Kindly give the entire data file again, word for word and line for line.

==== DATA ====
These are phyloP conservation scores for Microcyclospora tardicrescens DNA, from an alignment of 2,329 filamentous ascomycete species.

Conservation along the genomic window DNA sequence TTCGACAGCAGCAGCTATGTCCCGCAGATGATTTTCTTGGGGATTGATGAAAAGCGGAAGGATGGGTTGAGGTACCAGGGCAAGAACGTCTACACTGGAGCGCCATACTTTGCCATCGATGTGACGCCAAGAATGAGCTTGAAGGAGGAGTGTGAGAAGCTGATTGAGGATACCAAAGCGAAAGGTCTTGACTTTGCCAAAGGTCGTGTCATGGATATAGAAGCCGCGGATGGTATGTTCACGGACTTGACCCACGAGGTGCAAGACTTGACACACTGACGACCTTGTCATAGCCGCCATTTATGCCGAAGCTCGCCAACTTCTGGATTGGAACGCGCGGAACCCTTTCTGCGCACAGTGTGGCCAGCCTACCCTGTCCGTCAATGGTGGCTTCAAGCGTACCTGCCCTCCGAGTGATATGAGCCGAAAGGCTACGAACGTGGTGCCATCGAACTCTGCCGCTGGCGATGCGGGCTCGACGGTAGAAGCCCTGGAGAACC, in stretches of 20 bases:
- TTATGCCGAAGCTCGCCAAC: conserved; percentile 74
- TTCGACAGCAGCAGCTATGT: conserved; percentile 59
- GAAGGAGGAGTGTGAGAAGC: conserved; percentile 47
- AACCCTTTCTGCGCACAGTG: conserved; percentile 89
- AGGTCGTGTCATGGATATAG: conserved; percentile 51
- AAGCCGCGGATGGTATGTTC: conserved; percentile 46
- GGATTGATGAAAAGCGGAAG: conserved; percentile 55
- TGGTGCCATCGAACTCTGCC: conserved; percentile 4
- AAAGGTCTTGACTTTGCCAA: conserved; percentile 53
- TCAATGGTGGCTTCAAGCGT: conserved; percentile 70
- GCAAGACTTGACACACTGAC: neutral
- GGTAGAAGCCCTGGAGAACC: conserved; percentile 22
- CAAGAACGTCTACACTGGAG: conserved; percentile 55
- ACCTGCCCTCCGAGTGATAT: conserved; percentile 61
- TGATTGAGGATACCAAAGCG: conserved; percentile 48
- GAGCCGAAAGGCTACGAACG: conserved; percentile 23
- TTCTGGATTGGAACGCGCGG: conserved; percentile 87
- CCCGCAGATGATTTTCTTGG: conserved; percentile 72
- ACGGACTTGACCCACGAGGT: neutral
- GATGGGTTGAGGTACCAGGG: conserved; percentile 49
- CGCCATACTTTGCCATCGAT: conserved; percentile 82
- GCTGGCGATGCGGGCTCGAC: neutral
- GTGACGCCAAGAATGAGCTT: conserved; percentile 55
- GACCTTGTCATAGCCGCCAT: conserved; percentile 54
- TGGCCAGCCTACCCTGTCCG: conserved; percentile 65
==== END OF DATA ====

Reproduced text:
These are phyloP conservation scores for Microcyclospora tardicrescens DNA, from an alignment of 2,329 filamentous ascomycete species.

Conservation along the genomic window DNA sequence TTCGACAGCAGCAGCTATGTCCCGCAGATGATTTTCTTGGGGATTGATGAAAAGCGGAAGGATGGGTTGAGGTACCAGGGCAAGAACGTCTACACTGGAGCGCCATACTTTGCCATCGATGTGACGCCAAGAATGAGCTTGAAGGAGGAGTGTGAGAAGCTGATTGAGGATACCAAAGCGAAAGGTCTTGACTTTGCCAAAGGTCGTGTCATGGATATAGAAGCCGCGGATGGTATGTTCACGGACTTGACCCACGAGGTGCAAGACTTGACACACTGACGACCTTGTCATAGCCGCCATTTATGCCGAAGCTCGCCAACTTCTGGATTGGAACGCGCGGAACCCTTTCTGCGCACAGTGTGGCCAGCCTACCCTGTCCGTCAATGGTGGCTTCAAGCGTACCTGCCCTCCGAGTGATATGAGCCGAAAGGCTACGAACGTGGTGCCATCGAACTCTGCCGCTGGCGATGCGGGCTCGACGGTAGAAGCCCTGGAGAACC, in stretches of 20 bases:
- TTATGCCGAAGCTCGCCAAC: conserved; percentile 74
- TTCGACAGCAGCAGCTATGT: conserved; percentile 59
- GAAGGAGGAGTGTGAGAAGC: conserved; percentile 47
- AACCCTTTCTGCGCACAGTG: conserved; percentile 89
- AGGTCGTGTCATGGATATAG: conserved; percentile 51
- AAGCCGCGGATGGTATGTTC: conserved; percentile 46
- GGATTGATGAAAAGCGGAAG: conserved; percentile 55
- TGGTGCCATCGAACTCTGCC: conserved; percentile 4
- AAAGGTCTTGACTTTGCCAA: conserved; percentile 53
- TCAATGGTGGCTTCAAGCGT: conserved; percentile 70
- GCAAGACTTGACACACTGAC: neutral
- GGTAGAAGCCCTGGAGAACC: conserved; percentile 22
- CAAGAACGTCTACACTGGAG: conserved; percentile 55
- ACCTGCCCTCCGAGTGATAT: conserved; percentile 61
- TGATTGAGGATACCAAAGCG: conserved; percentile 48
- GAGCCGAAAGGCTACGAACG: conserved; percentile 23
- TTCTGGATTGGAACGCGCGG: conserved; percentile 87
- CCCGCAGATGATTTTCTTGG: conserved; percentile 72
- ACGGACTTGACCCACGAGGT: neutral
- GATGGGTTGAGGTACCAGGG: conserved; percentile 49
- CGCCATACTTTGCCATCGAT: conserved; percentile 82
- GCTGGCGATGCGGGCTCGAC: neutral
- GTGACGCCAAGAATGAGCTT: conserved; percentile 55
- GACCTTGTCATAGCCGCCAT: conserved; percentile 54
- TGGCCAGCCTACCCTGTCCG: conserved; percentile 65